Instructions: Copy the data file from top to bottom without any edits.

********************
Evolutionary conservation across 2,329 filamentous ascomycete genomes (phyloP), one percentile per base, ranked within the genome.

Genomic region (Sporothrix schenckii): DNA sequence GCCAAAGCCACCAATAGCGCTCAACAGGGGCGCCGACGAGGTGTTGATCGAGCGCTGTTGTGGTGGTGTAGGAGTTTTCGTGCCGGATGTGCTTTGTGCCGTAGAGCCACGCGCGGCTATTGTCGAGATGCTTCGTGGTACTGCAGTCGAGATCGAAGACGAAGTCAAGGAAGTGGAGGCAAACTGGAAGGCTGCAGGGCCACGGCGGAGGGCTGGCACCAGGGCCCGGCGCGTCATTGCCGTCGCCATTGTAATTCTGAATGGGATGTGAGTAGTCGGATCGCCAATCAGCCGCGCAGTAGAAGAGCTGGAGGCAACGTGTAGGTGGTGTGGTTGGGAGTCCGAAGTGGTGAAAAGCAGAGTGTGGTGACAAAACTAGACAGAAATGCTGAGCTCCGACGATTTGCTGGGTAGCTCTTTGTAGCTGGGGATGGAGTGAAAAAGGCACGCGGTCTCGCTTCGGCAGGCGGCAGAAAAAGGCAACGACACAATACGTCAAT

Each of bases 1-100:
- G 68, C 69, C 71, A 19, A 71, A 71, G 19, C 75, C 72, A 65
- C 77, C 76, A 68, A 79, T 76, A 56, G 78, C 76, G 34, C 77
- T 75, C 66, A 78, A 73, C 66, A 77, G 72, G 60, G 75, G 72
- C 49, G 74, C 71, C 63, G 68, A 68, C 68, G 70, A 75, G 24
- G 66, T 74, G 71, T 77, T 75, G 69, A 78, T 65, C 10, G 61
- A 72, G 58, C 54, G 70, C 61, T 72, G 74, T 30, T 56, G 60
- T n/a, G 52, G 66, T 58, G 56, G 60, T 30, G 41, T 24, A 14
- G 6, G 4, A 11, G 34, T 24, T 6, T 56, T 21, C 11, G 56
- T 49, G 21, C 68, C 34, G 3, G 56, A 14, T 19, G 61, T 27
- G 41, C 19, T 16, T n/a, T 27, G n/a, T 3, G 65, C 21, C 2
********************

Evolutionary conservation across 2,329 filamentous ascomycete genomes (phyloP), one percentile per base, ranked within the genome.

Genomic region (Sporothrix schenckii): DNA sequence GCCAAAGCCACCAATAGCGCTCAACAGGGGCGCCGACGAGGTGTTGATCGAGCGCTGTTGTGGTGGTGTAGGAGTTTTCGTGCCGGATGTGCTTTGTGCCGTAGAGCCACGCGCGGCTATTGTCGAGATGCTTCGTGGTACTGCAGTCGAGATCGAAGACGAAGTCAAGGAAGTGGAGGCAAACTGGAAGGCTGCAGGGCCACGGCGGAGGGCTGGCACCAGGGCCCGGCGCGTCATTGCCGTCGCCATTGTAATTCTGAATGGGATGTGAGTAGTCGGATCGCCAATCAGCCGCGCAGTAGAAGAGCTGGAGGCAACGTGTAGGTGGTGTGGTTGGGAGTCCGAAGTGGTGAAAAGCAGAGTGTGGTGACAAAACTAGACAGAAATGCTGAGCTCCGACGATTTGCTGGGTAGCTCTTTGTAGCTGGGGATGGAGTGAAAAAGGCACGCGGTCTCGCTTCGGCAGGCGGCAGAAAAAGGCAACGACACAATACGTCAAT

Each of bases 1-100:
- G 68, C 69, C 71, A 19, A 71, A 71, G 19, C 75, C 72, A 65
- C 77, C 76, A 68, A 79, T 76, A 56, G 78, C 76, G 34, C 77
- T 75, C 66, A 78, A 73, C 66, A 77, G 72, G 60, G 75, G 72
- C 49, G 74, C 71, C 63, G 68, A 68, C 68, G 70, A 75, G 24
- G 66, T 74, G 71, T 77, T 75, G 69, A 78, T 65, C 10, G 61
- A 72, G 58, C 54, G 70, C 61, T 72, G 74, T 30, T 56, G 60
- T n/a, G 52, G 66, T 58, G 56, G 60, T 30, G 41, T 24, A 14
- G 6, G 4, A 11, G 34, T 24, T 6, T 56, T 21, C 11, G 56
- T 49, G 21, C 68, C 34, G 3, G 56, A 14, T 19, G 61, T 27
- G 41, C 19, T 16, T n/a, T 27, G n/a, T 3, G 65, C 21, C 2